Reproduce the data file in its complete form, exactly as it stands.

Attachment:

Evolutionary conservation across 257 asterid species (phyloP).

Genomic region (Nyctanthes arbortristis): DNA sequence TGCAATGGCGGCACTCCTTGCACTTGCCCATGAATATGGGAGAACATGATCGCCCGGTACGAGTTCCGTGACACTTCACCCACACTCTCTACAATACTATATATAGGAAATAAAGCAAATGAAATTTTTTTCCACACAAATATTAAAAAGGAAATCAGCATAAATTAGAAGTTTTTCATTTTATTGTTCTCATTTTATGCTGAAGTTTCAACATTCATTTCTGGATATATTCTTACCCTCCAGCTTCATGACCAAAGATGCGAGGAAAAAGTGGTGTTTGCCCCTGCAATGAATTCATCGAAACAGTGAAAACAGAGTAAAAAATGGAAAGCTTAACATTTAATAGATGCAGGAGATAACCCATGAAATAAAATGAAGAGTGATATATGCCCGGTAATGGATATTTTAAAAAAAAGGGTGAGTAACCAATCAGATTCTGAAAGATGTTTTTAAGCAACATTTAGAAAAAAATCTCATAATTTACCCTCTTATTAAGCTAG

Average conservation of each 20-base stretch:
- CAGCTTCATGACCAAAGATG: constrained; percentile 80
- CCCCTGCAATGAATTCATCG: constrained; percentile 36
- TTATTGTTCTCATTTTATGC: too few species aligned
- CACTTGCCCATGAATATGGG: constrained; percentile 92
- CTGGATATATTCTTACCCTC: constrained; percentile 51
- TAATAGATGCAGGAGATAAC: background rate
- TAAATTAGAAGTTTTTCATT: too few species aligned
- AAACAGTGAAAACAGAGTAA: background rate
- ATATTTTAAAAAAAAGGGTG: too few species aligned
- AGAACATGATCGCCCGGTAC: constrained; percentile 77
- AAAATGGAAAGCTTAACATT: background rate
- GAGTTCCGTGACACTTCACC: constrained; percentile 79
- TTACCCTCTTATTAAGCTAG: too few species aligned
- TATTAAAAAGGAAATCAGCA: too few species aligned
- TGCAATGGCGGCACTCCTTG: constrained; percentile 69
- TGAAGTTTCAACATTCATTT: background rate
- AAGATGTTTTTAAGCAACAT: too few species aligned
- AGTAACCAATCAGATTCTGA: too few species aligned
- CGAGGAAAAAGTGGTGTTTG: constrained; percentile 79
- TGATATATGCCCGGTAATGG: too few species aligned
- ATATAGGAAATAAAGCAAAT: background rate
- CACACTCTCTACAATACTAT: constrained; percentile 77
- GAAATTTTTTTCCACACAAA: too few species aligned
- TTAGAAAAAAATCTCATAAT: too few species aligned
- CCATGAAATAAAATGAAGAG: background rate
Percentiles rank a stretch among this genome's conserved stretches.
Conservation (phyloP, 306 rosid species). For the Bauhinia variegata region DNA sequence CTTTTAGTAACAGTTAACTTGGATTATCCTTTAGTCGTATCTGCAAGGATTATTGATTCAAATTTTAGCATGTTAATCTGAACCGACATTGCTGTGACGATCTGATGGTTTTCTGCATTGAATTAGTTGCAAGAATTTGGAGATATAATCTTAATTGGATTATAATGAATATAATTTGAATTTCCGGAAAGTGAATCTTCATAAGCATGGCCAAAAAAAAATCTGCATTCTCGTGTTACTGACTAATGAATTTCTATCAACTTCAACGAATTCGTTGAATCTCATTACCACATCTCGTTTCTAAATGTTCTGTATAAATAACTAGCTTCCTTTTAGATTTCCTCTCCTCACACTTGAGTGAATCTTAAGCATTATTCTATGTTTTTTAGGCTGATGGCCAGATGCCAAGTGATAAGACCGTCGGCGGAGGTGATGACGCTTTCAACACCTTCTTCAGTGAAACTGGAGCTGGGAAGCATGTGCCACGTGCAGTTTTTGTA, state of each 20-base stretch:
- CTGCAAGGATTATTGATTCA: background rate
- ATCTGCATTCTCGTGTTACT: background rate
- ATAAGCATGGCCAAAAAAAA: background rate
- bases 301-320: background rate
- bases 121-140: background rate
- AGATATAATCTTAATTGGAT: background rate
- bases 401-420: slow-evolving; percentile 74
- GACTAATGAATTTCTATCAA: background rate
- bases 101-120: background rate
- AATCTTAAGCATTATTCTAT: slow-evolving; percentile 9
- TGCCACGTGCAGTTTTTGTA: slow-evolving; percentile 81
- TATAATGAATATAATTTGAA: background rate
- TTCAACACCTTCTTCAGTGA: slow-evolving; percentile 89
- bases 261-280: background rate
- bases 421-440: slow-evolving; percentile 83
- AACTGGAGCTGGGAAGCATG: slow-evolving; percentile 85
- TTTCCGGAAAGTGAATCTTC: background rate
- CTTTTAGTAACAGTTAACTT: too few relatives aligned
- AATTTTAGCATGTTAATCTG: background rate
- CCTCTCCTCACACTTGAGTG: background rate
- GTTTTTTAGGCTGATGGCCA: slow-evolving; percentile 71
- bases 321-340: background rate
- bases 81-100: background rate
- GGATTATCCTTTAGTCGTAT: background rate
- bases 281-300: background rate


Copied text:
Evolutionary conservation across 257 asterid species (phyloP).

Genomic region (Nyctanthes arbortristis): DNA sequence TGCAATGGCGGCACTCCTTGCACTTGCCCATGAATATGGGAGAACATGATCGCCCGGTACGAGTTCCGTGACACTTCACCCACACTCTCTACAATACTATATATAGGAAATAAAGCAAATGAAATTTTTTTCCACACAAATATTAAAAAGGAAATCAGCATAAATTAGAAGTTTTTCATTTTATTGTTCTCATTTTATGCTGAAGTTTCAACATTCATTTCTGGATATATTCTTACCCTCCAGCTTCATGACCAAAGATGCGAGGAAAAAGTGGTGTTTGCCCCTGCAATGAATTCATCGAAACAGTGAAAACAGAGTAAAAAATGGAAAGCTTAACATTTAATAGATGCAGGAGATAACCCATGAAATAAAATGAAGAGTGATATATGCCCGGTAATGGATATTTTAAAAAAAAGGGTGAGTAACCAATCAGATTCTGAAAGATGTTTTTAAGCAACATTTAGAAAAAAATCTCATAATTTACCCTCTTATTAAGCTAG

Average conservation of each 20-base stretch:
- CAGCTTCATGACCAAAGATG: constrained; percentile 80
- CCCCTGCAATGAATTCATCG: constrained; percentile 36
- TTATTGTTCTCATTTTATGC: too few species aligned
- CACTTGCCCATGAATATGGG: constrained; percentile 92
- CTGGATATATTCTTACCCTC: constrained; percentile 51
- TAATAGATGCAGGAGATAAC: background rate
- TAAATTAGAAGTTTTTCATT: too few species aligned
- AAACAGTGAAAACAGAGTAA: background rate
- ATATTTTAAAAAAAAGGGTG: too few species aligned
- AGAACATGATCGCCCGGTAC: constrained; percentile 77
- AAAATGGAAAGCTTAACATT: background rate
- GAGTTCCGTGACACTTCACC: constrained; percentile 79
- TTACCCTCTTATTAAGCTAG: too few species aligned
- TATTAAAAAGGAAATCAGCA: too few species aligned
- TGCAATGGCGGCACTCCTTG: constrained; percentile 69
- TGAAGTTTCAACATTCATTT: background rate
- AAGATGTTTTTAAGCAACAT: too few species aligned
- AGTAACCAATCAGATTCTGA: too few species aligned
- CGAGGAAAAAGTGGTGTTTG: constrained; percentile 79
- TGATATATGCCCGGTAATGG: too few species aligned
- ATATAGGAAATAAAGCAAAT: background rate
- CACACTCTCTACAATACTAT: constrained; percentile 77
- GAAATTTTTTTCCACACAAA: too few species aligned
- TTAGAAAAAAATCTCATAAT: too few species aligned
- CCATGAAATAAAATGAAGAG: background rate
Percentiles rank a stretch among this genome's conserved stretches.
Conservation (phyloP, 306 rosid species). For the Bauhinia variegata region DNA sequence CTTTTAGTAACAGTTAACTTGGATTATCCTTTAGTCGTATCTGCAAGGATTATTGATTCAAATTTTAGCATGTTAATCTGAACCGACATTGCTGTGACGATCTGATGGTTTTCTGCATTGAATTAGTTGCAAGAATTTGGAGATATAATCTTAATTGGATTATAATGAATATAATTTGAATTTCCGGAAAGTGAATCTTCATAAGCATGGCCAAAAAAAAATCTGCATTCTCGTGTTACTGACTAATGAATTTCTATCAACTTCAACGAATTCGTTGAATCTCATTACCACATCTCGTTTCTAAATGTTCTGTATAAATAACTAGCTTCCTTTTAGATTTCCTCTCCTCACACTTGAGTGAATCTTAAGCATTATTCTATGTTTTTTAGGCTGATGGCCAGATGCCAAGTGATAAGACCGTCGGCGGAGGTGATGACGCTTTCAACACCTTCTTCAGTGAAACTGGAGCTGGGAAGCATGTGCCACGTGCAGTTTTTGTA, state of each 20-base stretch:
- CTGCAAGGATTATTGATTCA: background rate
- ATCTGCATTCTCGTGTTACT: background rate
- ATAAGCATGGCCAAAAAAAA: background rate
- bases 301-320: background rate
- bases 121-140: background rate
- AGATATAATCTTAATTGGAT: background rate
- bases 401-420: slow-evolving; percentile 74
- GACTAATGAATTTCTATCAA: background rate
- bases 101-120: background rate
- AATCTTAAGCATTATTCTAT: slow-evolving; percentile 9
- TGCCACGTGCAGTTTTTGTA: slow-evolving; percentile 81
- TATAATGAATATAATTTGAA: background rate
- TTCAACACCTTCTTCAGTGA: slow-evolving; percentile 89
- bases 261-280: background rate
- bases 421-440: slow-evolving; percentile 83
- AACTGGAGCTGGGAAGCATG: slow-evolving; percentile 85
- TTTCCGGAAAGTGAATCTTC: background rate
- CTTTTAGTAACAGTTAACTT: too few relatives aligned
- AATTTTAGCATGTTAATCTG: background rate
- CCTCTCCTCACACTTGAGTG: background rate
- GTTTTTTAGGCTGATGGCCA: slow-evolving; percentile 71
- bases 321-340: background rate
- bases 81-100: background rate
- GGATTATCCTTTAGTCGTAT: background rate
- bases 281-300: background rate